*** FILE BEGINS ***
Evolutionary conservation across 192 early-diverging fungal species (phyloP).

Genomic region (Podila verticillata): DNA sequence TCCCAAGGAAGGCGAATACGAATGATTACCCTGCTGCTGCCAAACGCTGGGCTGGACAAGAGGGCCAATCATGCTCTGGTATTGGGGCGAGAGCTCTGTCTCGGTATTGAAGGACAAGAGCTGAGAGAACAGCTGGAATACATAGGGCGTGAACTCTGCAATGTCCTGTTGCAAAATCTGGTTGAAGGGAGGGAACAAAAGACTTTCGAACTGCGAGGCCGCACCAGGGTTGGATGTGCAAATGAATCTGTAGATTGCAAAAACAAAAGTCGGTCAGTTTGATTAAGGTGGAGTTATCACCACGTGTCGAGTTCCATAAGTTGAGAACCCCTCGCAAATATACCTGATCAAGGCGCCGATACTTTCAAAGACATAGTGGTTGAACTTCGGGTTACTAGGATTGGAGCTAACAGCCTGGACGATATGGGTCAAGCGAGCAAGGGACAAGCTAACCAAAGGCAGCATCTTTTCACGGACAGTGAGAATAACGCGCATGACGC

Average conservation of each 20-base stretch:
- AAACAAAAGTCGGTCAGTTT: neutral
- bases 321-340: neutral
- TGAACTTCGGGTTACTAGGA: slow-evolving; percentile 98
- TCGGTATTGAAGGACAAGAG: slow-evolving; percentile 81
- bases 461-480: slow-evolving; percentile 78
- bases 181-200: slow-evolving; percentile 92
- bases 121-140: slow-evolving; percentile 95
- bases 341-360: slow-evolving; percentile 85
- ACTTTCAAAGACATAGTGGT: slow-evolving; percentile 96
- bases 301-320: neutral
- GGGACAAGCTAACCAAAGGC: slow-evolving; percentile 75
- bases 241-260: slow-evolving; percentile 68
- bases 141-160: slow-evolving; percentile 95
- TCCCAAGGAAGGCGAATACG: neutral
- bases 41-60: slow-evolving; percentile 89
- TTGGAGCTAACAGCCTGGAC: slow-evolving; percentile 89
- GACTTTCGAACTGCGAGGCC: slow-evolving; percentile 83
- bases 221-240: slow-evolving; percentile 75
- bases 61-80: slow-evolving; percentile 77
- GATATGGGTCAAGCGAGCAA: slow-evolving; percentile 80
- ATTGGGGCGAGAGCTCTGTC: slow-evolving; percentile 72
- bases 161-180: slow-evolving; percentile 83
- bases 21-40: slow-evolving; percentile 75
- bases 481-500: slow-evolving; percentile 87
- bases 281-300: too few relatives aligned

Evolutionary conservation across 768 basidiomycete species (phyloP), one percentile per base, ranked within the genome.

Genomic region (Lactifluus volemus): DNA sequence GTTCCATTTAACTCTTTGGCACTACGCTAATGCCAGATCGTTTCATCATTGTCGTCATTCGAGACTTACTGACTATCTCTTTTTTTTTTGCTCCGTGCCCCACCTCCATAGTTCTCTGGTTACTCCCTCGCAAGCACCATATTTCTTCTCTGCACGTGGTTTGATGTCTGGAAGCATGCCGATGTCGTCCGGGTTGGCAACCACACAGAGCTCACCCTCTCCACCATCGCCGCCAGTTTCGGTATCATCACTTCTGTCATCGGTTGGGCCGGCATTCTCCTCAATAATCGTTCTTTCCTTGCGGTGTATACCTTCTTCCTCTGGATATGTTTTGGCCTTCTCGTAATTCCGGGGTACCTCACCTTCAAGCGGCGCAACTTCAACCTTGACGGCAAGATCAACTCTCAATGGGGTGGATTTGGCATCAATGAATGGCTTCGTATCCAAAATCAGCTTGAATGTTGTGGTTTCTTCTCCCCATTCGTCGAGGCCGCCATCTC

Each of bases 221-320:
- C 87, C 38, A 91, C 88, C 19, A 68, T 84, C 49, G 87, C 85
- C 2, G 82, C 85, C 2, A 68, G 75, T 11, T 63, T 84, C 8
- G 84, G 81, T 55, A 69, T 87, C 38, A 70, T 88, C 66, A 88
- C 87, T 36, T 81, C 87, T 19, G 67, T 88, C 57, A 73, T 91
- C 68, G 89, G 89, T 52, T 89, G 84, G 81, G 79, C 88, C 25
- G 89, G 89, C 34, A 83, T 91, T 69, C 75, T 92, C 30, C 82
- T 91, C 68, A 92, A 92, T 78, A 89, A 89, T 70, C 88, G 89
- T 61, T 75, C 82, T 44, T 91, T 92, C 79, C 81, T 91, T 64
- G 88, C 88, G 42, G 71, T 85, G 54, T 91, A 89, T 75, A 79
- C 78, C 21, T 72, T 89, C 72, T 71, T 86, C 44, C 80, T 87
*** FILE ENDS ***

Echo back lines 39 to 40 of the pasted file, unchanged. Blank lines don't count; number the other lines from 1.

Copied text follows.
- T 61, T 75, C 82, T 44, T 91, T 92, C 79, C 81, T 91, T 64
- G 88, C 88, G 42, G 71, T 85, G 54, T 91, A 89, T 75, A 79